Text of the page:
Author Topic: RAW images  (Read 1541 times)

Offline davidships

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RAW images
« on: January 08, 2022, 10:16:35 AM »
The following transcribed from a photo being deleted as it is of general interest (read from the bottom). Please continue here
Quote
   
Paul Finnigan on Jan 08, 2022 09:45     
I read that with newer digital cameras there is no need to shot in RAW format anymore.
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pieter melissen on Jan 08, 2022 07:05     
a RAW format is comparable to negative from the analog age. It contains much more information than a JPEG (normal) digital shot, and can be used to further develop your image using for instance Photoshop, Lightroom or ACDsee. In my camera the typical size of a Raw shot is around 20mb, where a JPEG would be between 5-7mb. The extra Mbs are used to store the additional info which you can use for fine tuning your image. You will note that f.i. this site does not allow uploading of RAW images.
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MattB on Jan 07, 2022 23:21     
Cheers pieter, that's helpful. It was taken as the sun started to dip and a lot of spray in the air. It looked "arty" at the time. When you say RAW format what does that mean exactly? I've googled it but can't get my head round it.
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pieter melissen on Jan 07, 2022 19:08     
probably a little, a "dehaze" function in your software would also help. I tried a little to get a better shot, but the backlight is killing. This is where a real good camera, with a large sensor comes into play, and shooting in RAW format too. But even then, straight into the sun, and during the period, the light will be your enemy.
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MattB on Jan 07, 2022 17:58     
Just prior to my deleting this. Would this benefit from a polariser/filter?

Offline pieter melissen

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Re: RAW images
« Reply #1 on: January 08, 2022, 11:19:11 AM »
Paul, I am not aware of that, I am now using the first generation Canon 1Dx, the third generation also features RAW photography (My son shoots in RAW on the second generation)

https://www.photoreview.com.au/tips/shooting/recent-developments-in-the-raw-file-format/

Here is a link to what we are talking about, plus another one with more practical aspects.

https://www.borrowlenses.com/blog/raw-file/
« Last Edit: January 08, 2022, 11:24:27 AM by pieter melissen »

Offline MattB

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Re: RAW images
« Reply #2 on: January 08, 2022, 12:11:25 PM »
Many thanks to everyone for your input. Very much appreciated. Always good to have different perspectives. And it's something I need to invest more time in although that's very much in short supply at the moment. Thank you for the links Pieter. I'm using photo editing on an old macbook, which seems to get me by but as has previously been said on many occasions, its a learning curve. I hope I'm getting better and one day may post photo's to the same standards of my fellow shipspotters. Getting your head around the terminology is half the battle though. I bought a camera a few years ago, an entry level DSLR which I used probably 4x but I packed it away and forgot about it until recently when I was clearing stuff out.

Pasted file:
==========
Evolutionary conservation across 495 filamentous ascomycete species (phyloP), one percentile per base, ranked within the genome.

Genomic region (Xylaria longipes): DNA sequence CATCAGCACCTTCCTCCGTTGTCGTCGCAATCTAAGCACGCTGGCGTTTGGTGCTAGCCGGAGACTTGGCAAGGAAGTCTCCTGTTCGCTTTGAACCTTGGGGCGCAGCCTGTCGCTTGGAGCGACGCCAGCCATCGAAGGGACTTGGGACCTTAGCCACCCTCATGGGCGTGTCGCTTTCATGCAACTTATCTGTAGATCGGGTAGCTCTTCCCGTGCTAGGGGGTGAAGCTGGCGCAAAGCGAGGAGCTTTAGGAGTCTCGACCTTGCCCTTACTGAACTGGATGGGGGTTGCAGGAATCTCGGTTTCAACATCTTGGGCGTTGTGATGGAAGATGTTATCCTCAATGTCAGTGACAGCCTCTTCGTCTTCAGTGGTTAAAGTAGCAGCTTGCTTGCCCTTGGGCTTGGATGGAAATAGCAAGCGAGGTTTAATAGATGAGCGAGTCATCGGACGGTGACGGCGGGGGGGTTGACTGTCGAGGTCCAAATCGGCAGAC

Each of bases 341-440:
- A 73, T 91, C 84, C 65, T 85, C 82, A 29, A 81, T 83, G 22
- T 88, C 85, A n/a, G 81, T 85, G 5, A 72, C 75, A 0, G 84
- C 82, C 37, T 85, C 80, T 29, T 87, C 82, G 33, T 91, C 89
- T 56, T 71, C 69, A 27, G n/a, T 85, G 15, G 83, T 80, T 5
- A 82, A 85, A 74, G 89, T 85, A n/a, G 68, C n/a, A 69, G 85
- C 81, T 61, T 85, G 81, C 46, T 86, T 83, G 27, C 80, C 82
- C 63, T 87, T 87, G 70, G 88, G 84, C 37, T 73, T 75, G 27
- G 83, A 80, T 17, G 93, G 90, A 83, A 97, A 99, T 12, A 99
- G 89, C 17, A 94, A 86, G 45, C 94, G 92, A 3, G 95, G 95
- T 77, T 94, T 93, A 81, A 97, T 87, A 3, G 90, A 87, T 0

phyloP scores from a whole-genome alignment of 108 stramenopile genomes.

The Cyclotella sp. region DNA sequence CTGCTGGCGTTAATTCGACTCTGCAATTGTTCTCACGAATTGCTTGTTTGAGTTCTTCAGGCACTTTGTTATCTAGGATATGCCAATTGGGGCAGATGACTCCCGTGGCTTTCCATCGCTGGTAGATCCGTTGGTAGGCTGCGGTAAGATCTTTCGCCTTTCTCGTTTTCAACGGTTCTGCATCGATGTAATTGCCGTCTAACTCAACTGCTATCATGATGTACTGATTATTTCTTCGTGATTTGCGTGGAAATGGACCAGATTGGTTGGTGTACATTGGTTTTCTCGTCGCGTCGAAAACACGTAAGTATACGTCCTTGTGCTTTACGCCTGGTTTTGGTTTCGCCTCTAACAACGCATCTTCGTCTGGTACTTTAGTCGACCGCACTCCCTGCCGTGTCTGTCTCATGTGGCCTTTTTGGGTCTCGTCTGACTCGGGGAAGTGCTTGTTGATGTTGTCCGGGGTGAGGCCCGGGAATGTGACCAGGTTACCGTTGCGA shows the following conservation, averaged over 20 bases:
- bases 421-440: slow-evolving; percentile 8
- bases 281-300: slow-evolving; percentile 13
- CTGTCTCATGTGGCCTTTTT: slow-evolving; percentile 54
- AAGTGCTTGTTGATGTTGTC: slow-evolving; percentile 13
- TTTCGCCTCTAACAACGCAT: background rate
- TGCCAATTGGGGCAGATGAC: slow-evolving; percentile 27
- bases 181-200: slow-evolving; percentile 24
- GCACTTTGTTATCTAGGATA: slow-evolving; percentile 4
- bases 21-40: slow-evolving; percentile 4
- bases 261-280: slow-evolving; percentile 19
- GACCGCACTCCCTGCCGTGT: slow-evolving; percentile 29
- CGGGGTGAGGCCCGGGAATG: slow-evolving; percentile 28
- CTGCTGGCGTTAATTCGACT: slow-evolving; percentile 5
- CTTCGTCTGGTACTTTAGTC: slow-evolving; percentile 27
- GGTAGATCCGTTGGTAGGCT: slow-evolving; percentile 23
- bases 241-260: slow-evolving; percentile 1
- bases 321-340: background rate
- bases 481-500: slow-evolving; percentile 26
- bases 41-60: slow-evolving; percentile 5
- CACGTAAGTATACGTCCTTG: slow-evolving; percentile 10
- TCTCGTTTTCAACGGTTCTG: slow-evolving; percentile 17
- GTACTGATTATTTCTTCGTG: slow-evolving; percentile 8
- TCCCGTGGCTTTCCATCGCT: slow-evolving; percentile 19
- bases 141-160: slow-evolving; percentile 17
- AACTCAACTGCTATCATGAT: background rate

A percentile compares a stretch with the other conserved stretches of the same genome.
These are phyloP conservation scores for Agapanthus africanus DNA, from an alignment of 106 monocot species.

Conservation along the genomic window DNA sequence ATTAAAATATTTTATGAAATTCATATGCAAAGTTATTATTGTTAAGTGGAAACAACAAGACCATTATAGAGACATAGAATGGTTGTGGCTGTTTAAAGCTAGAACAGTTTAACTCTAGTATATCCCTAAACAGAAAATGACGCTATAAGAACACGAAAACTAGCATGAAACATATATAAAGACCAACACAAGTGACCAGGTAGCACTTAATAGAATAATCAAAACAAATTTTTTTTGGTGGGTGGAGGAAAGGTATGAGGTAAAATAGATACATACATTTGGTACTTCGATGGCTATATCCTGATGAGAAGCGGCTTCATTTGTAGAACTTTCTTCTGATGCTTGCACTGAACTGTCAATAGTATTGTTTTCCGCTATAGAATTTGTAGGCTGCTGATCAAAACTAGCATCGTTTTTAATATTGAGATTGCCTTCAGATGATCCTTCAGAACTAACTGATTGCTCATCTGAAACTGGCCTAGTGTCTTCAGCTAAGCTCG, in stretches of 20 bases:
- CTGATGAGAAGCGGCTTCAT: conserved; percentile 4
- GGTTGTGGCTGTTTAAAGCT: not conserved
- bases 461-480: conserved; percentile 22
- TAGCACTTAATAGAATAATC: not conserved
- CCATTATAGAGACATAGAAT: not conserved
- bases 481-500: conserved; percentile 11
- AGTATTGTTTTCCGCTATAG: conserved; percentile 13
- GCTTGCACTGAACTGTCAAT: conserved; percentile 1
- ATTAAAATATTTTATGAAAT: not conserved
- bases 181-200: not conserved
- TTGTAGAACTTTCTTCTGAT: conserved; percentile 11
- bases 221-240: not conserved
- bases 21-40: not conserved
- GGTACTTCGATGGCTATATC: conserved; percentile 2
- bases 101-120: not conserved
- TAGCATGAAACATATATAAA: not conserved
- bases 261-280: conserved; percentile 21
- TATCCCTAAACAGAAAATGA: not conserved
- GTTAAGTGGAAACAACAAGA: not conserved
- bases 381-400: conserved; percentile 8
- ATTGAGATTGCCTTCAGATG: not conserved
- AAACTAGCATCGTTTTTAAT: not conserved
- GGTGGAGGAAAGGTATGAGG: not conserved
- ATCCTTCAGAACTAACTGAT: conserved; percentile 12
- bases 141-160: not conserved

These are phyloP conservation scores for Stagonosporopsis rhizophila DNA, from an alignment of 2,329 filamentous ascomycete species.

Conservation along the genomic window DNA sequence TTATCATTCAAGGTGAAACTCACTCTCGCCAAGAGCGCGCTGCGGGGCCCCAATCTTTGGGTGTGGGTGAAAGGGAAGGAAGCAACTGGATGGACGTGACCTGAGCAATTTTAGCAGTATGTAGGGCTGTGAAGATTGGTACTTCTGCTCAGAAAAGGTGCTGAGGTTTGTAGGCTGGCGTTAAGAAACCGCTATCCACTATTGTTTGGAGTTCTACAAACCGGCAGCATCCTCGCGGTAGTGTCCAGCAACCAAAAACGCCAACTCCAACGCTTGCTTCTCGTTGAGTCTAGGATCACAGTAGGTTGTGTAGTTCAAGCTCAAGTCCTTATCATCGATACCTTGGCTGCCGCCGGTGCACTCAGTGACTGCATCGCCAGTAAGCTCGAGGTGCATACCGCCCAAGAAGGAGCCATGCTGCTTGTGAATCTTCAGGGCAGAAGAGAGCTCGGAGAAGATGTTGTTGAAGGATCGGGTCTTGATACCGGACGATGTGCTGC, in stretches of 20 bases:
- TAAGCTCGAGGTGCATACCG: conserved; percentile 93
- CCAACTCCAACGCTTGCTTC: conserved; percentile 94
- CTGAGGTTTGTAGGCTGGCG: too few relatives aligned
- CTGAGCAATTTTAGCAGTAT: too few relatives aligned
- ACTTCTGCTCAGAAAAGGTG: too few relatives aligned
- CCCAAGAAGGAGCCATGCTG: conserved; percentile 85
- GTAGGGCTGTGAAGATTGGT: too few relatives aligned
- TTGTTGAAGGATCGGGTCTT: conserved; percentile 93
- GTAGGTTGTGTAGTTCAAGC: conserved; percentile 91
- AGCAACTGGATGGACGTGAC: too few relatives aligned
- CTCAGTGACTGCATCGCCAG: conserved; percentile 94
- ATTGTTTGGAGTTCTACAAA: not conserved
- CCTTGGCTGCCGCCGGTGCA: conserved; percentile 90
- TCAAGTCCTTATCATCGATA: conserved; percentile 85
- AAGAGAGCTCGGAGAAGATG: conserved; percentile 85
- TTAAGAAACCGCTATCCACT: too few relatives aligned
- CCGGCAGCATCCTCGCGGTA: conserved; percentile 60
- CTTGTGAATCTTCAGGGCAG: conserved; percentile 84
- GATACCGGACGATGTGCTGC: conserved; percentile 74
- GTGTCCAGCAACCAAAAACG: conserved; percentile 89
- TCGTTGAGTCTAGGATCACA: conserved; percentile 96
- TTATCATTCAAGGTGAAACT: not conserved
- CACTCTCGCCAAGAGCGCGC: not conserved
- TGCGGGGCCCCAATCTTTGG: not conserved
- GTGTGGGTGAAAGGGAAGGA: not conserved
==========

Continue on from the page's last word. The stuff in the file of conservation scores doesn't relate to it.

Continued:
I've been dabbling with non-ship photo's and when I came to upload them, it turns out the driver from the Canon website doesn't correspond with my operating system !!

Offline Paul Finnigan

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Re: RAW images
« Reply #3 on: January 08, 2022, 07:53:40 PM »
Paul, I am not aware of that, I am now using the first generation Canon 1Dx, the third generation also features RAW photography (My son shoots in RAW on the second generation)

https://www.photoreview.com.au/tips/shooting/recent-developments-in-the-raw-file-format/

Here is a link to what we are talking about, plus another one with more practical aspects.

https://www.borrowlenses.com/blog/raw-file/
Pieter I was reading a story on the net a while ago and basically with the newer cameras coming on the market with some them now having 45-50 meg pixel there is no real need to shoot RAW. 

Offline pieter melissen

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Re: RAW images
« Reply #4 on: January 08, 2022, 08:27:30 PM »
Hi Paul, first of all it is not the number of Megapixels that defines the quality of the shot, that is marketing humbug, but it is the size of the sensor, of course in combination with proper glass. With sensors getting larger and larger, the size of a raw image is about to explode. Just when you think your 64 GB card is large enough, you need to go for a 128 or even 256 GB card. Now when your are a ship spotter that is not much of an issue, because getting over a 100 shots per day you may only manage on a days' round trip in the port of Singapore, but rarely even in Rotterdam. So for us the problem of data storage is not relevant, and the advantages of having the RAW data file available still gives us the opportunity to get the best out of a shot.
I have searched the web for articles that would support the reduced need for RAW photography from a quality point of view, but I could only find these capacity related issues. Perhaps you remember where yo read your story?